Finally, we have a fine portrait of Michael Josh in Central Park to analyze. The noontime sun was right above us, so the challenge here was to keep the harsh light in check. The G6 handled this by softening all the light and distributing it evenly for an overall flatter look, while the iPhone took in all the strong lighting for a sharper yet much warmer look.
And now we have to come up with a conclusion! It was quite the seesaw battle with no clear overall winner, so it’s best to judge them based on individual merits.
First, let’s take a look at the LG G6. It performed better in low-light situations with or without flash, except when the front camera was used. When faced with bright lights, the LG flagship had a tough time producing accurate colors, yet we still found all daylight shots satisfactory at the very least.
As for the aging iPhone 7 Plus, it kept up surprisingly well with the much newer G6. Apple’s smartphone was more consistent in color accuracy at night and during daytime, selfies turned out much better, and it wasn’t as hampered by overly strong lighting.
Lest we forget, each phone has a secondary camera for certain zooming functions. The G6 can zoom out from its regular focal length to capture more elements in a single shot, making it perfect for architectural photos and wide landscapes; the iPhone 7 Plus’ secondary lens is designed for closing in on a subject, so it’s better suited for portraits and faraway subjects.
Did you spot anything we didn’t notice? Did you draw your own conclusions from this shootout? Let us know in the comments section below.
[irp posts=”13398″ name=”$200 Phone vs $850 Phone: Camera Shootout”]
Samsung Galaxy S20+ vs OPPO Find X2 Pro: Camera shootout
Which one shoots better for you?
OPPO just came out with what arguably is their best phone to date — the Find X2 Pro. So we decided to take the phone out for a camera shootout against the Samsung Galaxy S20+ — arguably one of the best phones to come out so far in 2020.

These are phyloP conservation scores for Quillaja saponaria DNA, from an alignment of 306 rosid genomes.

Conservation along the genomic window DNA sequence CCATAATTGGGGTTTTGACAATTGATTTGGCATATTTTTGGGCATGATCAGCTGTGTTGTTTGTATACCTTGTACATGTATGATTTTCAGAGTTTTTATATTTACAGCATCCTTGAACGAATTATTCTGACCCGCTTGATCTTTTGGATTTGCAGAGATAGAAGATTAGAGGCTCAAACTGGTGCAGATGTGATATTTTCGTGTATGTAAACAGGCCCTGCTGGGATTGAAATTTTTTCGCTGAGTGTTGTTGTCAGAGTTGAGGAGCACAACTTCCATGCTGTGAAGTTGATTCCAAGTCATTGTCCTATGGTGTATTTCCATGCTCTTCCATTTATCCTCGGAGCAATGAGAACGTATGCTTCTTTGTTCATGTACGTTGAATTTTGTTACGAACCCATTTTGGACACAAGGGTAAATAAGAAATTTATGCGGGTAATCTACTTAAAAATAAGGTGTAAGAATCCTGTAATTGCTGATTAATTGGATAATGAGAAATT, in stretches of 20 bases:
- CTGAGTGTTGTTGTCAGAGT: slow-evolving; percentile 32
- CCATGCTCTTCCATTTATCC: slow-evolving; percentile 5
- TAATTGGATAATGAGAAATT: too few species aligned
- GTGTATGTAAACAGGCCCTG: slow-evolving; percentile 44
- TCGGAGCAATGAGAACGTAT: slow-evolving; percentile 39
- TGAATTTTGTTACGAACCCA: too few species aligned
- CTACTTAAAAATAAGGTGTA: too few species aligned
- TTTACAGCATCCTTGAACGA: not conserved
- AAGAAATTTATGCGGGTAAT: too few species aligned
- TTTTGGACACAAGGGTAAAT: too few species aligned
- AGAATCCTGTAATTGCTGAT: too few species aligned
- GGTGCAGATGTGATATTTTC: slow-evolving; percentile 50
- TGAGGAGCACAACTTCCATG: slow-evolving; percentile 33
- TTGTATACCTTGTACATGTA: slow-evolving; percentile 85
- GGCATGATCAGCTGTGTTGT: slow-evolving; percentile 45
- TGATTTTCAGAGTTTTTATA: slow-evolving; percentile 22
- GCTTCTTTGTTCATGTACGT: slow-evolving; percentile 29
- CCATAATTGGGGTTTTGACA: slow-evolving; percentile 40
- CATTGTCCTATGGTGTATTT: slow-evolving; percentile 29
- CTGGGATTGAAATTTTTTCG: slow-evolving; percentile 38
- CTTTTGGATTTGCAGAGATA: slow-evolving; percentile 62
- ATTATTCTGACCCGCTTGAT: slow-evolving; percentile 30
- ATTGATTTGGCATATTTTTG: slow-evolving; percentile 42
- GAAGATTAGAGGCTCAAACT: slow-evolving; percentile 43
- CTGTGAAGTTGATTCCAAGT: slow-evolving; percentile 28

Can the OPPO give Samsung a run for its money? Let’s find out!
Make sure to jot down your answers, as the results of this blind test will be at the end of this article. As usual, photos were labeled, resized, and collaged (this time) for you to load the images faster. No post-processing nor any color adjustments were done in any of the photos. So, let’s begin!
So, I’m just messing with you guys. It’s not actually a blind test since all photos labeled Photo A were taken using the OPPO Find X2 Pro. Meanwhile, all photos labeled Photo B were taken using the Samsung Galaxy S20+.
If you analyzed the photos, the Find X2 Pro clearly holds out on its own. In certain lighting conditions, the Find X2 Pro produced brighter and more saturated photos during the daytime. At night, it tends to illuminate the scene captured, and process it with a warmer tone.
On the other hand, the Galaxy S20+ produced balanced results, although vibrancy and contrast were strengthened in both day and night shots.
The most notable differences are how the Galaxy S20+ has subtle bokeh — making it more believable — and wider scope on its wide-angle mode, while the Find X2 Pro has a softer look whilst retaining details. Both phones were astounding and as always, everything will depend on a user’s preference and how they use their smartphone’s cameras.
How about its selfie camera?
While the Find X2 Pro goes toe-to-toe with the Galaxy S20+ on the rear camera department, its front camera samples look way different. The Find X2 Pro has a greener tint and warmer tone, while the Galaxy S20+ has a better white balance, but adds a pinkish tint.
Both phones upped their contrast and colors, adding an unnecessary beautification when processed despite not using beauty mode. The backlit selfies were captured properly, illuminating Michael Josh‘s face without compromising details. You just have to choose how you’ll post-process your selfies later on if you’re planning to upload it on social media.